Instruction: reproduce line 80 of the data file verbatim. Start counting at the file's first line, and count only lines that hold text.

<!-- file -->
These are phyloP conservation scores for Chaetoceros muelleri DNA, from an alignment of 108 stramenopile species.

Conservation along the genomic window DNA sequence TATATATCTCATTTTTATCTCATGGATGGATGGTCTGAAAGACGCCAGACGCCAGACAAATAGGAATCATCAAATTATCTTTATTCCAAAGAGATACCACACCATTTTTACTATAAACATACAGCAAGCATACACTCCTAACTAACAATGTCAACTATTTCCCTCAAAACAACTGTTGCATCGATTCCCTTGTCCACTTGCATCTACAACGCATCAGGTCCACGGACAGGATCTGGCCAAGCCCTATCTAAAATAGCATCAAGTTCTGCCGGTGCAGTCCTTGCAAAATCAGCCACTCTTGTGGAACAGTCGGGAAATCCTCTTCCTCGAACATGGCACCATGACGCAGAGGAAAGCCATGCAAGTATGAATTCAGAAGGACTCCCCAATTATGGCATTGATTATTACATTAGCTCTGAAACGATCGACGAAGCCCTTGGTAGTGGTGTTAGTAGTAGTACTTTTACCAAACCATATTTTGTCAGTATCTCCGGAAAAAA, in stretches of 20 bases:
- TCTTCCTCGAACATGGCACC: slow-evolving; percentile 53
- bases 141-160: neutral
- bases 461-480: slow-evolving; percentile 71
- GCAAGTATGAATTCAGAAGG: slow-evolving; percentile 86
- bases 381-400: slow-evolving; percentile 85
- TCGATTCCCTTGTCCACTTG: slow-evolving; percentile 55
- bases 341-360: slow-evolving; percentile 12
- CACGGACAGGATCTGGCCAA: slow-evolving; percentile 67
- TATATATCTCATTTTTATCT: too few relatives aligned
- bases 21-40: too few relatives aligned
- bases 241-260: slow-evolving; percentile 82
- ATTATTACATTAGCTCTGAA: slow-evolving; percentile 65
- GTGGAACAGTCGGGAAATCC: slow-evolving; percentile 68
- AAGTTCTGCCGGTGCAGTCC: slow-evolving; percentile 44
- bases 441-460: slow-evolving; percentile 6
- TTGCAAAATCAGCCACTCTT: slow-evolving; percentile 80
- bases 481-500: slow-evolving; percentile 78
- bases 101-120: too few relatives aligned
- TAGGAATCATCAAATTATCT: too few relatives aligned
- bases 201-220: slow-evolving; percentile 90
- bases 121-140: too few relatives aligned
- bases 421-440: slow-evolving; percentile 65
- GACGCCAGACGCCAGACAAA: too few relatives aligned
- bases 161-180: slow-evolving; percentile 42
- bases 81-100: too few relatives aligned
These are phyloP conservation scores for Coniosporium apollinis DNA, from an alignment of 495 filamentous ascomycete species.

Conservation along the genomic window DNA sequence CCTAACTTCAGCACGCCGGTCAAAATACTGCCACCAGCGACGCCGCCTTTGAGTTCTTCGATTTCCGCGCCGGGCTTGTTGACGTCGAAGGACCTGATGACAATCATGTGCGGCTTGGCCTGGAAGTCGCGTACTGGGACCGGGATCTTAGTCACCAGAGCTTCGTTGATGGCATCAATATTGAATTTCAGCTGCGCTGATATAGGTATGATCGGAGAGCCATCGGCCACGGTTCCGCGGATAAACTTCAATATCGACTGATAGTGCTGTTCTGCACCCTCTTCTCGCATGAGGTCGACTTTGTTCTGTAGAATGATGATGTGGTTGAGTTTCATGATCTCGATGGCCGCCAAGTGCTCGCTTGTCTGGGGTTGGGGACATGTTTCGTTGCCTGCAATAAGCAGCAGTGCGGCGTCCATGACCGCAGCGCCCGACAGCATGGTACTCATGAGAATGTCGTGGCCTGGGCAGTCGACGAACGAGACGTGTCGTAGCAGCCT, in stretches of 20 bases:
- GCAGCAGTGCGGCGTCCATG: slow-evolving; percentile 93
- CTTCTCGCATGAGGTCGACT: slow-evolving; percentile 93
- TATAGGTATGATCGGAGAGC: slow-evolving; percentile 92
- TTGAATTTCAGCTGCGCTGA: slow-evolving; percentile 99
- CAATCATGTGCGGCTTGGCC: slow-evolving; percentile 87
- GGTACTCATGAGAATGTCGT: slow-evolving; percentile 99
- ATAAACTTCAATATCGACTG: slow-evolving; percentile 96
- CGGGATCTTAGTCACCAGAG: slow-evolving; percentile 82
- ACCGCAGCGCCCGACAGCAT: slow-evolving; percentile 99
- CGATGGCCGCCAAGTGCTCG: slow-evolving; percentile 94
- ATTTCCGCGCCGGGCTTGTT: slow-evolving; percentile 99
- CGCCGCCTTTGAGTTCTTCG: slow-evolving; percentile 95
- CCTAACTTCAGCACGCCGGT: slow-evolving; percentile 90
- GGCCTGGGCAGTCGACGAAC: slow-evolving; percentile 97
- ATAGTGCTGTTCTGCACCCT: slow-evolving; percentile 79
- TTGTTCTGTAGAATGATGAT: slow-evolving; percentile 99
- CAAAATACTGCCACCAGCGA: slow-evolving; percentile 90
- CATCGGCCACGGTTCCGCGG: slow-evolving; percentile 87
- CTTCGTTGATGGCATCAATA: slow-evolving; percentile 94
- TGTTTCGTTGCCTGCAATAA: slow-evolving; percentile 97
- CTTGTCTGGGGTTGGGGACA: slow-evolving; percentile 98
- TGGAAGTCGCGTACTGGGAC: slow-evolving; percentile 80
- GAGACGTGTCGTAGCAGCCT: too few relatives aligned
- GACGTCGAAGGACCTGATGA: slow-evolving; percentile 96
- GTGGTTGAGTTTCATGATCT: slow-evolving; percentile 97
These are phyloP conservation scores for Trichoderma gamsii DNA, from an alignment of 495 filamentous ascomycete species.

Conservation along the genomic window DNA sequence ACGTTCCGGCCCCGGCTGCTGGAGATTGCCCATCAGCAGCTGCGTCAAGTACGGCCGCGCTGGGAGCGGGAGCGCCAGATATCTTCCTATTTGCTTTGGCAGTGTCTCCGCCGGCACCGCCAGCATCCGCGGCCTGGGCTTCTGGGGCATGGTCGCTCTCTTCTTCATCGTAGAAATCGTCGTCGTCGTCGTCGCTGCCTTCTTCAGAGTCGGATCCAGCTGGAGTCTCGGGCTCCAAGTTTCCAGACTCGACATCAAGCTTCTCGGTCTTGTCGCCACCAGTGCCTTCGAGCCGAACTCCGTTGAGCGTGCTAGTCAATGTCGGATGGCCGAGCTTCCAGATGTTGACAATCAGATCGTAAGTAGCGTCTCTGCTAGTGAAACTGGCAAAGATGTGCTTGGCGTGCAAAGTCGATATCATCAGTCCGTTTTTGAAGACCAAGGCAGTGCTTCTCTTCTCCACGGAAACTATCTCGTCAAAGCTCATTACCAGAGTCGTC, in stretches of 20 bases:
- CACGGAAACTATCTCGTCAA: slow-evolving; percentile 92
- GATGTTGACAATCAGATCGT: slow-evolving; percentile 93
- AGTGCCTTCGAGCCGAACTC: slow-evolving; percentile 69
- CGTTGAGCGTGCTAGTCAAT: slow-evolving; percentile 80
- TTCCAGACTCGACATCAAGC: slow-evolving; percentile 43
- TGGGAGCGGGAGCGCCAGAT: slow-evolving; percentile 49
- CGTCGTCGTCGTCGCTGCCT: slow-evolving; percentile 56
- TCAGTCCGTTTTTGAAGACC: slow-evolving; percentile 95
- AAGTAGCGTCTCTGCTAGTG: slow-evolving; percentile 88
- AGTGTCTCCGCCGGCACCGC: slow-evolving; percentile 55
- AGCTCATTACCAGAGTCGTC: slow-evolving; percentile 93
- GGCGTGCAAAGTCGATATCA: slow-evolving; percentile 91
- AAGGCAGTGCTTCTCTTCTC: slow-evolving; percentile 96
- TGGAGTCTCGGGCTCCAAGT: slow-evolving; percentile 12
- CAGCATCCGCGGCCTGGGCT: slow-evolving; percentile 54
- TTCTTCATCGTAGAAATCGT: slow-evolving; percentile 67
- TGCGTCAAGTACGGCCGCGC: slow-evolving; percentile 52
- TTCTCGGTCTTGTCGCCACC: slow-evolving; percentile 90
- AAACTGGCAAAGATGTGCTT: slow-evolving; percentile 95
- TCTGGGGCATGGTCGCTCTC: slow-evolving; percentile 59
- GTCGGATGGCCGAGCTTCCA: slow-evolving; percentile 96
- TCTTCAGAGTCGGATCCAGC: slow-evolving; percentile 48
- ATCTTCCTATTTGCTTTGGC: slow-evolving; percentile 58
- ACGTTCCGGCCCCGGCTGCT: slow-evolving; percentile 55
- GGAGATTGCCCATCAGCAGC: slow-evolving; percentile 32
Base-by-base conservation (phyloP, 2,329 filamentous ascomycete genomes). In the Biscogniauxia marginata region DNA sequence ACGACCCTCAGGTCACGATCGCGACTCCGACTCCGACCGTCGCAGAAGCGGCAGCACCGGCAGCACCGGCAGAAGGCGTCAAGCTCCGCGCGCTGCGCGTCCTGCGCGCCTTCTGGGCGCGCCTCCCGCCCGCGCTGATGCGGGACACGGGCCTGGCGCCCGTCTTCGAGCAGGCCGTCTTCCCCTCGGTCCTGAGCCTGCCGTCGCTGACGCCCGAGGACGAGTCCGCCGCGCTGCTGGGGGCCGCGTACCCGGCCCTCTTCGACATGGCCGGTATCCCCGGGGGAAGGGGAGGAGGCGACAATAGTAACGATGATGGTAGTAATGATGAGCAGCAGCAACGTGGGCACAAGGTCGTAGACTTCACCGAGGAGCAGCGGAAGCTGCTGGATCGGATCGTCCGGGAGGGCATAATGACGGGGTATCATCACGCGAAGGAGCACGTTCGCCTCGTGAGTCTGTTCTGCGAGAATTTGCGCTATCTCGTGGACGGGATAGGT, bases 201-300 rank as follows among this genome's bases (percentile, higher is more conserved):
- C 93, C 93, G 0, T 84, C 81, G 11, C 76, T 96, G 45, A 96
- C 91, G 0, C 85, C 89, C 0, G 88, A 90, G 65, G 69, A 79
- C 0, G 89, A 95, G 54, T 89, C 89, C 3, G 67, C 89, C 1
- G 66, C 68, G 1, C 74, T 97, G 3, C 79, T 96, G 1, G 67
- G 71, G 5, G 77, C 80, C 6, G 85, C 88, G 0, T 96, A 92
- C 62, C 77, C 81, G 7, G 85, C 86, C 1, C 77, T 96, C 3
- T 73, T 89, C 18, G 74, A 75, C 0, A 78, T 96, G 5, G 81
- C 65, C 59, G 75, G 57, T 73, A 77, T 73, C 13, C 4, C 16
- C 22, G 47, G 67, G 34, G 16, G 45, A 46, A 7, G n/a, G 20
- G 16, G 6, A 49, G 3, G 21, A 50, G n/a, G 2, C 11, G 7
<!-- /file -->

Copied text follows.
- ACGTTCCGGCCCCGGCTGCT: slow-evolving; percentile 55